“The very fact that the Presidents of the Senate and of the National Assembly organised a rally at the Reunification Monument in Yaoundé on the same October 1 under the pretext of celebrating National Unity, when the military was intimidating, torturing, arresting and killing people in the Northwest and Southwest Regions, can be considered a mockery of the Anglophones, who were literally under siege and brutality for daring to air the same concerns.

This is an indication that the Government is insensitive to their problems and welfare and that they do not belong.”

Appeal For School Resumption

Meanwhile, the Prelates further stated that since all men …have an inalienable right to education, all children in the Anglophone Regions of Cameroon should be given the opportunity to continue formal education.

“The Church believes that the school as a place of learning should always remain open, no matter what problems the people are undergoing.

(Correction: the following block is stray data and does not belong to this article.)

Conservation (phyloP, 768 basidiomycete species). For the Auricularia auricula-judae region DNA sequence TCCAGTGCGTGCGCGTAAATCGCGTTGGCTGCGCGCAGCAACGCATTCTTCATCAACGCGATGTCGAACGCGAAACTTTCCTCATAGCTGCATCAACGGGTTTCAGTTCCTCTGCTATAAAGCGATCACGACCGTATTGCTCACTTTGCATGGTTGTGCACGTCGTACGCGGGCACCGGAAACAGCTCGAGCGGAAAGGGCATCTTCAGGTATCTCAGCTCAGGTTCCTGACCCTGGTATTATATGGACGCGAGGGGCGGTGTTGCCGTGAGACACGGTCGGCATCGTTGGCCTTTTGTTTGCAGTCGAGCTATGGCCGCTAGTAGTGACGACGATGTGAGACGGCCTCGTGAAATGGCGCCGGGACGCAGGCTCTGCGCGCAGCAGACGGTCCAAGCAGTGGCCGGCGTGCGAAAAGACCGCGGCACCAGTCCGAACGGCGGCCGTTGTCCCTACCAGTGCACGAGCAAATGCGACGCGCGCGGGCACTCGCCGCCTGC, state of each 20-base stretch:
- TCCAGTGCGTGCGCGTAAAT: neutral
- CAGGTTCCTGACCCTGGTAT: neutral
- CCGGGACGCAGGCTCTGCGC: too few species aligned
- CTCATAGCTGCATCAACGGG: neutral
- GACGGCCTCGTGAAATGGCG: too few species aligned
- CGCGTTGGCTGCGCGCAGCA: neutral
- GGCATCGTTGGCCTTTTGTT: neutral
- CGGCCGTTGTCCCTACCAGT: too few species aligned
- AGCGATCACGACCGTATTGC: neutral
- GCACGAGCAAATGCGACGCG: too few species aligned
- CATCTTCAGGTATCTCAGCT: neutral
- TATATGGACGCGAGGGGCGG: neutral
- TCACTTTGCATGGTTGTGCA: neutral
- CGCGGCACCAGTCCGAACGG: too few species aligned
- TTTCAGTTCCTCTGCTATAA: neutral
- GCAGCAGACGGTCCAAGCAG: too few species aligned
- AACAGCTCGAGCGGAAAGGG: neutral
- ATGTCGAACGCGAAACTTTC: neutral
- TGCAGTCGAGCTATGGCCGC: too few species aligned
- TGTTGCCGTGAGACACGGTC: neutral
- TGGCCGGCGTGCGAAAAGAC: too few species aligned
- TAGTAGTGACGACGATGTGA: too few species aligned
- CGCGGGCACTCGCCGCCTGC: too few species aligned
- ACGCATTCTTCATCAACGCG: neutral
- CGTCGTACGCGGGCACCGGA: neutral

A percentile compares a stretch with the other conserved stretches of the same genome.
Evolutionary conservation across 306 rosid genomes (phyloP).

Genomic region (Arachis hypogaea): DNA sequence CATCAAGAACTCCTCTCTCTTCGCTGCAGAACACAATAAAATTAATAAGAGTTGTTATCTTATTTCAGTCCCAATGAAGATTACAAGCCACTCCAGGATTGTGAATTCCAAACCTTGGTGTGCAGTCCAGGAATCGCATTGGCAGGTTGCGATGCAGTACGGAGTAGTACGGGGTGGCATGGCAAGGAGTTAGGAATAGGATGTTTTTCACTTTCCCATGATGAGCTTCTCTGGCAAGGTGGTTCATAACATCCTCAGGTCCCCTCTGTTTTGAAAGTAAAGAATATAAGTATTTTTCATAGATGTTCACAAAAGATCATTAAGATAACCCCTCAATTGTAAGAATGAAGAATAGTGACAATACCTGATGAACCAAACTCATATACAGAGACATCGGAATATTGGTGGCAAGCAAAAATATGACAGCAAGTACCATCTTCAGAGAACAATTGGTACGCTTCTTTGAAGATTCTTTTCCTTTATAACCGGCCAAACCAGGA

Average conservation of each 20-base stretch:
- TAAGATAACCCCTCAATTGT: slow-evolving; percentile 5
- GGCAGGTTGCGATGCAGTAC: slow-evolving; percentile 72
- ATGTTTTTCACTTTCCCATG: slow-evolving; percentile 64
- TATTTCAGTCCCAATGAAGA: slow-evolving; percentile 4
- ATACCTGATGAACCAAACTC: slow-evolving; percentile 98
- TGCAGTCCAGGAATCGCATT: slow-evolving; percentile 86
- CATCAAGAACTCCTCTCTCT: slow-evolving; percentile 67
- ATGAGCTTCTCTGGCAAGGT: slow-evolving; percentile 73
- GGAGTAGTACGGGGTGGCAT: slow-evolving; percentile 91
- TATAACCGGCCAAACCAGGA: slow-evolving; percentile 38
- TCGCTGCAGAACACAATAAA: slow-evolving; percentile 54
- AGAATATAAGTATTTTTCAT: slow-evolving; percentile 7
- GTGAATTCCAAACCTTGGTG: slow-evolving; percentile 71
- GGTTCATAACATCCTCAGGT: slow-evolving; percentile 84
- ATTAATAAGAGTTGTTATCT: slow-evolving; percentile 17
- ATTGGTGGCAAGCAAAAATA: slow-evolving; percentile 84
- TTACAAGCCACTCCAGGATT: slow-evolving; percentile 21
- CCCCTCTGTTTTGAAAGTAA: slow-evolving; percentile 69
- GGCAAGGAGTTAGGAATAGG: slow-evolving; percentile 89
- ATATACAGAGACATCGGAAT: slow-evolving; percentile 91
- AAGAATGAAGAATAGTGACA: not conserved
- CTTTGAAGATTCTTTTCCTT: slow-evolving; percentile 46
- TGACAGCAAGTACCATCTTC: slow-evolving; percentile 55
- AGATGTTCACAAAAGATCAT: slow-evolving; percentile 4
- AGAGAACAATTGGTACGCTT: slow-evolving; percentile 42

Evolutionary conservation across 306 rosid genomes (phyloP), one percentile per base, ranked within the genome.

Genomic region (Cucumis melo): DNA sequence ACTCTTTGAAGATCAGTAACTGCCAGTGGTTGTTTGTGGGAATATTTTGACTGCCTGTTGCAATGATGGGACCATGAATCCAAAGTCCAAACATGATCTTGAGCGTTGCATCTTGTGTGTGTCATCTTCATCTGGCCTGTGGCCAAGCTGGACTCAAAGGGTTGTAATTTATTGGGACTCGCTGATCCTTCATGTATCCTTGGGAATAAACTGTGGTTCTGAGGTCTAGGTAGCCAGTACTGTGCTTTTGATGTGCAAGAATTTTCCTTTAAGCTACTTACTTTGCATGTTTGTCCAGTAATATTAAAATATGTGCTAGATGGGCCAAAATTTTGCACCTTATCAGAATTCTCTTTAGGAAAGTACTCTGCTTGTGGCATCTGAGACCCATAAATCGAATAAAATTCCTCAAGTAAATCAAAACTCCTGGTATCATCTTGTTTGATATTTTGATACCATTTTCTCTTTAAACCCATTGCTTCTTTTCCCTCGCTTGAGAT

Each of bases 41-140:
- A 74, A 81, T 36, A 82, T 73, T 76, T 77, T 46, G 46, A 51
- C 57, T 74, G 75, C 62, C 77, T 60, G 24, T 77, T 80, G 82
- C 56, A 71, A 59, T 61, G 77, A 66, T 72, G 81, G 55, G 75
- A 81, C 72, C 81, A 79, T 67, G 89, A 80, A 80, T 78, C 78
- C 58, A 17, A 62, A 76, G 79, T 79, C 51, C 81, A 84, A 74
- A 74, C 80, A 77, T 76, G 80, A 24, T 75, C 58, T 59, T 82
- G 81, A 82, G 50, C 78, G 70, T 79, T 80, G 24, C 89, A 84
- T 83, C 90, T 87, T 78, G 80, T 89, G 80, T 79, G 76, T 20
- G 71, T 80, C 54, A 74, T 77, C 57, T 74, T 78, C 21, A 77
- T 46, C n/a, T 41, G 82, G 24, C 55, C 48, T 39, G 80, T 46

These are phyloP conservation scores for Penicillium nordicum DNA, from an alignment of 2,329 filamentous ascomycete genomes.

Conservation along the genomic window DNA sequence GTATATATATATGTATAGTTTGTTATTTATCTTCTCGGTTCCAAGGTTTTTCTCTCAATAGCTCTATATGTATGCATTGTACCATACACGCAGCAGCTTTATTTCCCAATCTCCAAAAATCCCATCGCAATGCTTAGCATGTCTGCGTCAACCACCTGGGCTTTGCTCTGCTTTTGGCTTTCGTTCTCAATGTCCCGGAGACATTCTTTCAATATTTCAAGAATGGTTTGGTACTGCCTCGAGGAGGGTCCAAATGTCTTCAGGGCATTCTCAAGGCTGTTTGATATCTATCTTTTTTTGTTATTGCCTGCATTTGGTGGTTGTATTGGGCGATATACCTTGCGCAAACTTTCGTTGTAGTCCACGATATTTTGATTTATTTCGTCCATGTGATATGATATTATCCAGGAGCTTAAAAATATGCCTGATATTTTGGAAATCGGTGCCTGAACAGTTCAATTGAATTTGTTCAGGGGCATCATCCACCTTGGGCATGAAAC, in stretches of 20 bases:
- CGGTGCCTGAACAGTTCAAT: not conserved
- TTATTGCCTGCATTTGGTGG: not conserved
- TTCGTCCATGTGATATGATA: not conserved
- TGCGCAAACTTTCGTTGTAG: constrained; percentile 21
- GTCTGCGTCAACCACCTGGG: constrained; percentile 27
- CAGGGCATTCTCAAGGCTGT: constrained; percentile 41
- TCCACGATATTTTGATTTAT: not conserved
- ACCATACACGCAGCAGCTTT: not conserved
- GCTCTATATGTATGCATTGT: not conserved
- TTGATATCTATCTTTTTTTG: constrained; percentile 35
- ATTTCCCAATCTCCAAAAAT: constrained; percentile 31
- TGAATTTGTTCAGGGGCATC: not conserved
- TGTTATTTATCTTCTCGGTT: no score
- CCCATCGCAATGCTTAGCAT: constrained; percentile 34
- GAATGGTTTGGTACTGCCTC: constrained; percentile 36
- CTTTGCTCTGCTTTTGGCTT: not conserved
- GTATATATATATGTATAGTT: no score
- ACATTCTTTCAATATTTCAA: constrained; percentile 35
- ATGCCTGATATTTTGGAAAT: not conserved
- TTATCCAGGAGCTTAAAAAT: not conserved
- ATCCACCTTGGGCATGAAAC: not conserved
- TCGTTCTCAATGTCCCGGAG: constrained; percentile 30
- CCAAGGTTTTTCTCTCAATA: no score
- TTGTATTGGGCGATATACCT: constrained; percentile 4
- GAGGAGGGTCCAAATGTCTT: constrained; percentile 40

The reason is that learning is absolutely essential for the better mastery and resolution of the same problems. It is precisely because such problems can take years to resolve, the best way for children to be involved in the struggle is by being in school, by studying.

We urge and encourage everyone to stand by all the schools in our two Regions so that our children may not be left behind through our own fault.”

The Prelate urged Government to release all arrested Anglophones, return the corpses of those killed on September 22 and October 1 and demilitarised the two Regions.

“We condemn all forms of threats, intimidation, wanton arrests, torture, and killings. We call for honest and meaningful dialogue with the right people to determine the nature and form of the State to be undertaken as soon as possible…”